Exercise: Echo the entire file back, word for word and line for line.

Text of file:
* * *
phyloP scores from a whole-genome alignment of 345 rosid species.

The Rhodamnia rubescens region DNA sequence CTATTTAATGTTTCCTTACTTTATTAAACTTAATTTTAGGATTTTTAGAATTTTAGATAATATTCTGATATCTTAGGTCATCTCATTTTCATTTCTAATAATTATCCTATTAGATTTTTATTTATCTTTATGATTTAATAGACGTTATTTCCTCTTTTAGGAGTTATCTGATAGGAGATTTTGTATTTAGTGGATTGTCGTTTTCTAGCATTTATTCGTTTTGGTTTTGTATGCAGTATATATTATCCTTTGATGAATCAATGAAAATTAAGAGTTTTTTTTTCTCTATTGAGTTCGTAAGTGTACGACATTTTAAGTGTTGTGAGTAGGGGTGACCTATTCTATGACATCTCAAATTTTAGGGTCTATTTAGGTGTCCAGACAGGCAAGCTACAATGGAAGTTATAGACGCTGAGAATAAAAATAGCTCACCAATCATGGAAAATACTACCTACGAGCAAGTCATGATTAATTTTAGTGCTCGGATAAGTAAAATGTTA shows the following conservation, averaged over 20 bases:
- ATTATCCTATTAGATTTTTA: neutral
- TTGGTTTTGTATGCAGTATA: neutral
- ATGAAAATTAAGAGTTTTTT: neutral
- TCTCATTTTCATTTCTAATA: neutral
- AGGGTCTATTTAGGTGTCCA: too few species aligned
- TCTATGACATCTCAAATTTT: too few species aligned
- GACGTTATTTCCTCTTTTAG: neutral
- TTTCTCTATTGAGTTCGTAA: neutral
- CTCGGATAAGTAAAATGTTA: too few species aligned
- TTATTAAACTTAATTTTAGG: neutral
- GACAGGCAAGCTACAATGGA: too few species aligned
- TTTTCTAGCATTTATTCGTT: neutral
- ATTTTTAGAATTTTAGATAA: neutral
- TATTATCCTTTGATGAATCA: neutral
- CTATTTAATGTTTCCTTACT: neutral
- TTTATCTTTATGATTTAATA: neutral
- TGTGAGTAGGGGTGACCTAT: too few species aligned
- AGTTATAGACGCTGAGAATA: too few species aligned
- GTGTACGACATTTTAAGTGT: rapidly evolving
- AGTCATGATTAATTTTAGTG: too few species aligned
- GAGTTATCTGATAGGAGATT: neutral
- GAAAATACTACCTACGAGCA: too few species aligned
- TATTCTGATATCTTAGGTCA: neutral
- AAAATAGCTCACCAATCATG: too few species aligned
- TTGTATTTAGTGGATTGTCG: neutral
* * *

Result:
phyloP scores from a whole-genome alignment of 345 rosid species.

The Rhodamnia rubescens region DNA sequence CTATTTAATGTTTCCTTACTTTATTAAACTTAATTTTAGGATTTTTAGAATTTTAGATAATATTCTGATATCTTAGGTCATCTCATTTTCATTTCTAATAATTATCCTATTAGATTTTTATTTATCTTTATGATTTAATAGACGTTATTTCCTCTTTTAGGAGTTATCTGATAGGAGATTTTGTATTTAGTGGATTGTCGTTTTCTAGCATTTATTCGTTTTGGTTTTGTATGCAGTATATATTATCCTTTGATGAATCAATGAAAATTAAGAGTTTTTTTTTCTCTATTGAGTTCGTAAGTGTACGACATTTTAAGTGTTGTGAGTAGGGGTGACCTATTCTATGACATCTCAAATTTTAGGGTCTATTTAGGTGTCCAGACAGGCAAGCTACAATGGAAGTTATAGACGCTGAGAATAAAAATAGCTCACCAATCATGGAAAATACTACCTACGAGCAAGTCATGATTAATTTTAGTGCTCGGATAAGTAAAATGTTA shows the following conservation, averaged over 20 bases:
- ATTATCCTATTAGATTTTTA: neutral
- TTGGTTTTGTATGCAGTATA: neutral
- ATGAAAATTAAGAGTTTTTT: neutral
- TCTCATTTTCATTTCTAATA: neutral
- AGGGTCTATTTAGGTGTCCA: too few species aligned
- TCTATGACATCTCAAATTTT: too few species aligned
- GACGTTATTTCCTCTTTTAG: neutral
- TTTCTCTATTGAGTTCGTAA: neutral
- CTCGGATAAGTAAAATGTTA: too few species aligned
- TTATTAAACTTAATTTTAGG: neutral
- GACAGGCAAGCTACAATGGA: too few species aligned
- TTTTCTAGCATTTATTCGTT: neutral
- ATTTTTAGAATTTTAGATAA: neutral
- TATTATCCTTTGATGAATCA: neutral
- CTATTTAATGTTTCCTTACT: neutral
- TTTATCTTTATGATTTAATA: neutral
- TGTGAGTAGGGGTGACCTAT: too few species aligned
- AGTTATAGACGCTGAGAATA: too few species aligned
- GTGTACGACATTTTAAGTGT: rapidly evolving
- AGTCATGATTAATTTTAGTG: too few species aligned
- GAGTTATCTGATAGGAGATT: neutral
- GAAAATACTACCTACGAGCA: too few species aligned
- TATTCTGATATCTTAGGTCA: neutral
- AAAATAGCTCACCAATCATG: too few species aligned
- TTGTATTTAGTGGATTGTCG: neutral